Wednesday, June 15, 2011
Sunday, June 05, 2011
Kakodkar Committee Report: Part 7. Our awesome junior faculty will take NITs up the quality ladder. In just 15 days! Satisfaction guaranteed!!
The Kakodkar Committee works within a paradigm of absolute superiority of IITs over almost all other institutions -- including the NITs, the IISERs, the NISER and the IIITs (but excluding the IIMs). So, when it talks about these other places in Chapter 8, every single word in it is dripping wet.
Here's how it all starts:
... While a lot has been done to improve the quality of these institutions, they still need a push to go up the quality ladder. The Ministry of Human Resource Development is willing to provide generous funds; but that alone will not improve the quality. The quality of the faculty needs to improve and the culture of these institutions needs to change.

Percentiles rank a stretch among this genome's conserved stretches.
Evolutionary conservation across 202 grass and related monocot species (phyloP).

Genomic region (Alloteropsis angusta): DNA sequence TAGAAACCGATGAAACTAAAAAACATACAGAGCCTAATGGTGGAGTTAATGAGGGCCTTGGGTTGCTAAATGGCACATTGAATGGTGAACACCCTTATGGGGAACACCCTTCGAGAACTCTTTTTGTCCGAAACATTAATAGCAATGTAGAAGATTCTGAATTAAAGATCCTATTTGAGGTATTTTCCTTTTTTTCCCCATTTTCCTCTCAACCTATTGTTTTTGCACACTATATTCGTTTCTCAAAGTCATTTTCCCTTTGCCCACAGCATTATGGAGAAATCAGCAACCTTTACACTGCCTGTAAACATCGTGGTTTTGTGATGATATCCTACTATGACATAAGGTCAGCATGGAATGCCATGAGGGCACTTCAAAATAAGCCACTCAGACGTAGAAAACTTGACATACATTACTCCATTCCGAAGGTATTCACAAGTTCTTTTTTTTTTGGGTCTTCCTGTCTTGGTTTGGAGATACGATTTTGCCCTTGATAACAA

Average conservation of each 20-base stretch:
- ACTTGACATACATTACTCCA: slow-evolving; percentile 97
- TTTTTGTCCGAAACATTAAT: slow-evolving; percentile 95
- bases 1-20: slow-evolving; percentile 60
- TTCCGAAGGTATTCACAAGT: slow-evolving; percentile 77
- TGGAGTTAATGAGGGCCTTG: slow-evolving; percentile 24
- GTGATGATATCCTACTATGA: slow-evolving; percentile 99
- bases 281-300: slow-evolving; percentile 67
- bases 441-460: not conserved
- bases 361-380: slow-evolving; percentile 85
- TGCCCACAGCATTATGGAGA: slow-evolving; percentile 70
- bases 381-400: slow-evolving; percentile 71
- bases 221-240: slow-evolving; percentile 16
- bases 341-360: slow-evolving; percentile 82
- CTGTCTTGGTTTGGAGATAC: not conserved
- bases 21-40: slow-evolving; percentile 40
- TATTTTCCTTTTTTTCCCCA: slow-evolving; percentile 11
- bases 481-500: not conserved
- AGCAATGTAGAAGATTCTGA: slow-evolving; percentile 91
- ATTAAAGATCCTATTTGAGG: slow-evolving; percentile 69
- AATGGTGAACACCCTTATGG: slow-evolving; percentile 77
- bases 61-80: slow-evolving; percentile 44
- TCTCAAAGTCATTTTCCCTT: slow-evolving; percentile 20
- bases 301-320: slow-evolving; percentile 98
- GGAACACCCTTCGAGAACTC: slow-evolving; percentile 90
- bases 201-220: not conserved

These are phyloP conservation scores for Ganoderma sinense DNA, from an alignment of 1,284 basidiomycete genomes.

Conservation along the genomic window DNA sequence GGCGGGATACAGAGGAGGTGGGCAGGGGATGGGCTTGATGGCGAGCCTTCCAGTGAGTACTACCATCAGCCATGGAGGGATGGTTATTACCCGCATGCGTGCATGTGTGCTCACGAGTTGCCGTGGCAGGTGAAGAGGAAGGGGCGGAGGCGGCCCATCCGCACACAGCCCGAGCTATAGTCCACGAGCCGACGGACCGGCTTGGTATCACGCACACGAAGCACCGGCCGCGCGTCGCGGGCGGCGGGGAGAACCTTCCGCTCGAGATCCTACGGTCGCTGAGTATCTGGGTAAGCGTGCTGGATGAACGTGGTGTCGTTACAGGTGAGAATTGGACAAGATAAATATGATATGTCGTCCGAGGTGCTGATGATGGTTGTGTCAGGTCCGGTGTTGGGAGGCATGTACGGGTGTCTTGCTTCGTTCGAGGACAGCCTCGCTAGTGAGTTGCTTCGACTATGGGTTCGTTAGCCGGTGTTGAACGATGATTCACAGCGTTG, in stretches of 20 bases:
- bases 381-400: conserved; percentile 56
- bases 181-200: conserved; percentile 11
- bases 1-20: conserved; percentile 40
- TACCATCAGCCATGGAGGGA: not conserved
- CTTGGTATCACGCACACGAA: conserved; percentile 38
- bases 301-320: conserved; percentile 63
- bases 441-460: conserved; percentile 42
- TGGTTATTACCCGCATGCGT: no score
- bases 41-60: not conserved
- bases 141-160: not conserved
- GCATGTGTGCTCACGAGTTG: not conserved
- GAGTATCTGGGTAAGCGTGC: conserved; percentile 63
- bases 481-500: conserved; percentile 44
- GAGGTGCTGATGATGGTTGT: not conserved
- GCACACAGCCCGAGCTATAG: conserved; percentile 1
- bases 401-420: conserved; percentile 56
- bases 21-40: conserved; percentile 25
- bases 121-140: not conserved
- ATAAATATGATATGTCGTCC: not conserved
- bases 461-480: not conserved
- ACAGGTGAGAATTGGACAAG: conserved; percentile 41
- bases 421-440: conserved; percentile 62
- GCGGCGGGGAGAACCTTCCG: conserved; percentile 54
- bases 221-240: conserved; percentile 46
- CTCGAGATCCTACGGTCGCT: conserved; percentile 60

These institutions need to be nurtured in order to take them to the next level of quality in undergraduate education and research. Only so much can be done from within these institutes. ... [My emphasis throughout]
At this point, I was looking for recommendations that might go like, "the IITs are doing well because of X, Y and Z, so we should create an environment that allows these institutions to get X, Y and Z (in the next 10 years or so)." [where X, Y, Z might be autonomy, generous funding, low student/teacher ratio, etc].
No such luck.
The Committee's is so drunk on its own patronizing tone at this point, that it goes totally berserk.